How to create a critical path diagram

Written by stephen byron cooper Google
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How to create a critical path diagram
Critical Path Analysis diagrams can be created in Microsoft Word. (Microsoft Corporation)

Critical Path Analysis involves the creation of a network diagram of tasks required for a project. Some tasks depend on the completion of others and several tasks can be carried out concurrently. Each task will have a start and end date and some tasks cannot start until others complete. You have two options for the start and end date of the entire project. You can either specify a date upon which the project must start and work forward from that, or set the date the project must end and work backwards.

Skill level:
Moderately Challenging

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Things you need

  • Graph paper
  • Pencil
  • Word processor or spreadsheet

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Instructions

  1. 1

    Create a table with the following headings: “ID,” “Task,” “Earliest Start,” “Duration,” “Type,” “Dependent on.” Create the table in either a word processor or spreadsheet, to make it easier to alter the values in the table as analysis progresses.

  2. 2

    List all the tasks involved in the project. You do not have list them in chronological sequence, although it is natural to remember tasks in time order. For each task, give in a letter as an ID, starting with A. Mark the duration of each task in weeks. On the first pass leave the type and dependency fields blank.

  3. 3

    Read through all the tasks and select those that could start right now -- that is, those tasks that do not have any prerequisites. Write “week 0” in the earliest start date column for those tasks. Put a dash in the “Dependent on” column.

  4. 4

    Read over the other tasks and see which one cannot start today, because they require one of those “week 0” tasks to complete first. Do not consider those tasks that have to follow the week 0 tasks plus other tasks. Only look at those tasks that can immediately follow a week 0 task. For each of this group, write the ID of the prior task in the “Dependent on” column. Check the number of weeks the prior task will last to get the earliest start date for this task and write that in the “Earliest start” column. Continue until all the tasks have a “Dependent on” value and a week number in the “Earliest start” column.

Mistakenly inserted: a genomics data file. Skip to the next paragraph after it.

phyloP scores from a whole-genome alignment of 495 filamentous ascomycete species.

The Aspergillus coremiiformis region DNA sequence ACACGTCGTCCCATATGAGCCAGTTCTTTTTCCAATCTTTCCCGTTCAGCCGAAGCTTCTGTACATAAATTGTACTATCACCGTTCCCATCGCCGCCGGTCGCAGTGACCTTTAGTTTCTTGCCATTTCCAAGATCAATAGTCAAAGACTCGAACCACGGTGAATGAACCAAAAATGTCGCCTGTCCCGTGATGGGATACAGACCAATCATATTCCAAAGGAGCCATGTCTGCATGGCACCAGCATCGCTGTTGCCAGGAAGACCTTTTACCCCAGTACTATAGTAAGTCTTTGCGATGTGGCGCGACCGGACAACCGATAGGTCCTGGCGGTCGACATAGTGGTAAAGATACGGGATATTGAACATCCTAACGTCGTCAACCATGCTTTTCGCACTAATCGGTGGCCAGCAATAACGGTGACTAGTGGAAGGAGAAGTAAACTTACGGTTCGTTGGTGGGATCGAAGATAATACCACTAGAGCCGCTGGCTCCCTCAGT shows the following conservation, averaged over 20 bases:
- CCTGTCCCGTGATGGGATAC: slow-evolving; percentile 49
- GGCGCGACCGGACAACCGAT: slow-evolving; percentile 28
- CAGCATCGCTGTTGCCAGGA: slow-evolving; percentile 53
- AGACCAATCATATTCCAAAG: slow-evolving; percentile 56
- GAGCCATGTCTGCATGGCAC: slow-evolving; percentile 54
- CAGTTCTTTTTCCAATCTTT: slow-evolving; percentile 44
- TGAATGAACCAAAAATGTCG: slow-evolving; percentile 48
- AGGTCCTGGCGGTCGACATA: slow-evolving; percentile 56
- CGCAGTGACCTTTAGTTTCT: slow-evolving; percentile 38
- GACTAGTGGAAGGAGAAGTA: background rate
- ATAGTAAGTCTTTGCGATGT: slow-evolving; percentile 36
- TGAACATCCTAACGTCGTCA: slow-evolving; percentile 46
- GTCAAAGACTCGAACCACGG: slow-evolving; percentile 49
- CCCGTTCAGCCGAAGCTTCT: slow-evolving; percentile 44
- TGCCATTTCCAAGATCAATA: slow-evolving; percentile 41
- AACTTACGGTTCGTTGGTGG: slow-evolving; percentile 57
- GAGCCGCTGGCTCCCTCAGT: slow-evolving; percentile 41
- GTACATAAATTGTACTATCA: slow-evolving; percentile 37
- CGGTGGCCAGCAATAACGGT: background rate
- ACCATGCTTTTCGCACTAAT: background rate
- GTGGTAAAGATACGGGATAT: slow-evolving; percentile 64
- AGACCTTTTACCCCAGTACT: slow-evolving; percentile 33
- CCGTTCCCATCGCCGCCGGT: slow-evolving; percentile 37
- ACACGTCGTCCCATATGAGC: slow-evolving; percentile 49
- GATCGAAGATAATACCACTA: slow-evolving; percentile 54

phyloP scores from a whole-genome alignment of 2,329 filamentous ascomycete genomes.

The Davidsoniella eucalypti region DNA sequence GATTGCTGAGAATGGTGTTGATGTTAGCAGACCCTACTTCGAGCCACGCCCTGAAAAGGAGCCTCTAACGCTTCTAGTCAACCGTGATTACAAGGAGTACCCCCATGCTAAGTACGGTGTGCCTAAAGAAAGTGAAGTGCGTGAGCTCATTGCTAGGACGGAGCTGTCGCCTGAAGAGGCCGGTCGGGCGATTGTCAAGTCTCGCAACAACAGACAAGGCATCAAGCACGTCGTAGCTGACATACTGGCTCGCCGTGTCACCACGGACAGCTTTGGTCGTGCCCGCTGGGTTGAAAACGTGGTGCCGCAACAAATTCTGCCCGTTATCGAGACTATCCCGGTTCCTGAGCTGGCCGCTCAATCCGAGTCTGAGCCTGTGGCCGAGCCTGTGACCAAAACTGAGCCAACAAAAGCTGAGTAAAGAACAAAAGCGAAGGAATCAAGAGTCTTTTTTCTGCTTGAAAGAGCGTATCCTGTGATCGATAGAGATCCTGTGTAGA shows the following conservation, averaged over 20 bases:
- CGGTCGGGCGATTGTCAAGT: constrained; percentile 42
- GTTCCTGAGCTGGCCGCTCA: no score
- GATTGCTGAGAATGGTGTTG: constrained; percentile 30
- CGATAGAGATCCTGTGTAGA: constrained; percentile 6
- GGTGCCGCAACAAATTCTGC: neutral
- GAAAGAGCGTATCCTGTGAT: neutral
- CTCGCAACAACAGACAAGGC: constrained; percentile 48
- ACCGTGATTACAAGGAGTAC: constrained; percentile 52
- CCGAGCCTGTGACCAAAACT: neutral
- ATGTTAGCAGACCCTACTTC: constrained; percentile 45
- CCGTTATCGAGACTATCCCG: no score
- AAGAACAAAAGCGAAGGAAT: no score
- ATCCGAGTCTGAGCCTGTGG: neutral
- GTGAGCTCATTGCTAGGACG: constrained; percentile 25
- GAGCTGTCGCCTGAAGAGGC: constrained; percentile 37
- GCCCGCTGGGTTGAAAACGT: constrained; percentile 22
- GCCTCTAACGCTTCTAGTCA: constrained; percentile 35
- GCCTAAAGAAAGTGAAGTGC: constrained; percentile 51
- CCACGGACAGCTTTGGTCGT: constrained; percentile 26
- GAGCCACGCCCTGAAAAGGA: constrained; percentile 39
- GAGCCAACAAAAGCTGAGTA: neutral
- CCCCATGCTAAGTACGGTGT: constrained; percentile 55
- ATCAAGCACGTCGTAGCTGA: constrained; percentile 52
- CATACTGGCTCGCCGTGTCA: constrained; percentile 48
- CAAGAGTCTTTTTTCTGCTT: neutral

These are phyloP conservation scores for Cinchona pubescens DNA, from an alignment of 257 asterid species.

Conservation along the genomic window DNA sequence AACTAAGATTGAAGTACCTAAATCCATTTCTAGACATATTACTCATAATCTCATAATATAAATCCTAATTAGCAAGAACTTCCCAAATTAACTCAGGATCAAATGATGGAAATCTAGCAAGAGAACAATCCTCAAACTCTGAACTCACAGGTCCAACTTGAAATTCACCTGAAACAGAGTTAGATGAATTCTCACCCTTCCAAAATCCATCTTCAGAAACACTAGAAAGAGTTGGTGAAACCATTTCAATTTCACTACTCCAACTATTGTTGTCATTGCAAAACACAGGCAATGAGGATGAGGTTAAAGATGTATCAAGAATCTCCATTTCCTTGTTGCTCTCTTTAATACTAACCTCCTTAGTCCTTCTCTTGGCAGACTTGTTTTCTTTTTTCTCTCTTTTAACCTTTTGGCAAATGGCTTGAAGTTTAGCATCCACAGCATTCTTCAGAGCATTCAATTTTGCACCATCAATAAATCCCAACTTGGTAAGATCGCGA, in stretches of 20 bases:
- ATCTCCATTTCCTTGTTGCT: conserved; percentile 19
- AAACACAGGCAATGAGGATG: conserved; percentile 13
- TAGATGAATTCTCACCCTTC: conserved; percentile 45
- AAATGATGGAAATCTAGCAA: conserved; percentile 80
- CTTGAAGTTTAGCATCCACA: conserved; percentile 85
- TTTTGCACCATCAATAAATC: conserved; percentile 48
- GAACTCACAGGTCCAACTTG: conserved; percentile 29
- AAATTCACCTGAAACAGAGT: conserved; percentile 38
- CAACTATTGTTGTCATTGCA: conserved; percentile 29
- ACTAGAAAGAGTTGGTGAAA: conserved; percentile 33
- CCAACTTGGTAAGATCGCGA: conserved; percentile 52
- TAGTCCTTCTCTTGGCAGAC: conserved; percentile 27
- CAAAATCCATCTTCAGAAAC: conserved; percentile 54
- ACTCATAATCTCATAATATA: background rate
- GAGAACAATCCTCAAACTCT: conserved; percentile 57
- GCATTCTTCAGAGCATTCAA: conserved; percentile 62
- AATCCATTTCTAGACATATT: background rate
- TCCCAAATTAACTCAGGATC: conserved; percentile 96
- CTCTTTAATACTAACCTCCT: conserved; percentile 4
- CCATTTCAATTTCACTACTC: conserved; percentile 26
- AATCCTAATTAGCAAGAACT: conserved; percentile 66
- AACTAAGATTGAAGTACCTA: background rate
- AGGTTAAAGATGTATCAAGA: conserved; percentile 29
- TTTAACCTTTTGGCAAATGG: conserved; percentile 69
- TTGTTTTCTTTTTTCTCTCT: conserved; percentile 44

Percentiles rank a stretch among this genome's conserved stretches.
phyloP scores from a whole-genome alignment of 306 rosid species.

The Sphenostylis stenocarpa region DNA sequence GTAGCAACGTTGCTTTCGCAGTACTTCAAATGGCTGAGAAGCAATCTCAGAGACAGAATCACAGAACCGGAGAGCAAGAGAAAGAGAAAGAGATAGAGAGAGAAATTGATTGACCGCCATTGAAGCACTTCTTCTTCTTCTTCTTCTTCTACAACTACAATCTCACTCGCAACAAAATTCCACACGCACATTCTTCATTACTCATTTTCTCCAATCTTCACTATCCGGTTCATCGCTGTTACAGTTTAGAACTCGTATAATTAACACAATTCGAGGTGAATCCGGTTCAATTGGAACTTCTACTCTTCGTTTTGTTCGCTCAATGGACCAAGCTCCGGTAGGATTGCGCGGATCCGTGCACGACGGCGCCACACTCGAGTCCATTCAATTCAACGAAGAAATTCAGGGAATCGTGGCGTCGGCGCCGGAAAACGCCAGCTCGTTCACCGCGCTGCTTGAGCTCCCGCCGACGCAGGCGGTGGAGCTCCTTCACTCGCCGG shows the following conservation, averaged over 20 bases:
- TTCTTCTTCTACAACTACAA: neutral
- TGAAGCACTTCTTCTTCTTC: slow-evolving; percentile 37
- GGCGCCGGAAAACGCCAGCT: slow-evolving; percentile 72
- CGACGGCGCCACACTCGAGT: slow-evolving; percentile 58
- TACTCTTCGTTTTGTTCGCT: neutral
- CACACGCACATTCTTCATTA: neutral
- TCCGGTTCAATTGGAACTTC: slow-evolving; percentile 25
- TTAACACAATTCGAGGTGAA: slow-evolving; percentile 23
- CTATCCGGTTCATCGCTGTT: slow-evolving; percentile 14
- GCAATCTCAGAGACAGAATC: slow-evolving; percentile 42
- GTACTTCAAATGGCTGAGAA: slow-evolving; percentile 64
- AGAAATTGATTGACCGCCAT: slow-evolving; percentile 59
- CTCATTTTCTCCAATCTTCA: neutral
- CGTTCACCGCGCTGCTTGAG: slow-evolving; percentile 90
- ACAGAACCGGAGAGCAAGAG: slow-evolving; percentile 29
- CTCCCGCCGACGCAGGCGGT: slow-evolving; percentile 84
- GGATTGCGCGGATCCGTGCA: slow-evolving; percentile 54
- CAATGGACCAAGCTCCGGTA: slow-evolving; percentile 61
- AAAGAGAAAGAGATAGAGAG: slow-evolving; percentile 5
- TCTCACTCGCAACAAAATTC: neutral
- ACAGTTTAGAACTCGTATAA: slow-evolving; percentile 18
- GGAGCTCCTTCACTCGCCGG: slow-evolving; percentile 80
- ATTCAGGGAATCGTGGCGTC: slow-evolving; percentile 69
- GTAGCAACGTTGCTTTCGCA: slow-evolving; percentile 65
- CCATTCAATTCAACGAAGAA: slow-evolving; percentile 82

5. 5

    Go back over the list and see if any of the tasks that are dependent on a prior task are only dependent on part of that task. For example if the prior task can provide all another task needs when it is only partially completed. If this is the case, split out the prior task into two parts and change its ID. Change the “Dependent on” value in the task that can follow this newly created prior task.

  6. 6

    Write out the linked tasks that follow on from all your week 0 tasks. You will probably end up with three or four groups. Something like: A, C, F, J; B, E, H; A, C, G; A, D, I.

  7. 7

    Mark weeks on graph paper with a pencil. Draw lines down at equal intervals and write the week numbers at the bottom between the lines. Draw a circle half way up the first line and write “Start inside it. Then draw a horizontal line across the number of weeks your first task will take and then draw a circle on the line it reaches. If there is another week 0 task draw a diagonal line up from the start circle to the line representing the week of its end date. This will create a branch for a new path, if there is another week 0 task branch this below the central path to create another task. Branch off either diagonally up or down to create a path for each week 0 path.

  8. 8

    Follow each task, marking lines on the path and putting a circle at its end date. When the longest line ends, write “end” in the circle that terminates it. The shorter lines will run out sooner, but join them to the “end” circle with a straight line.

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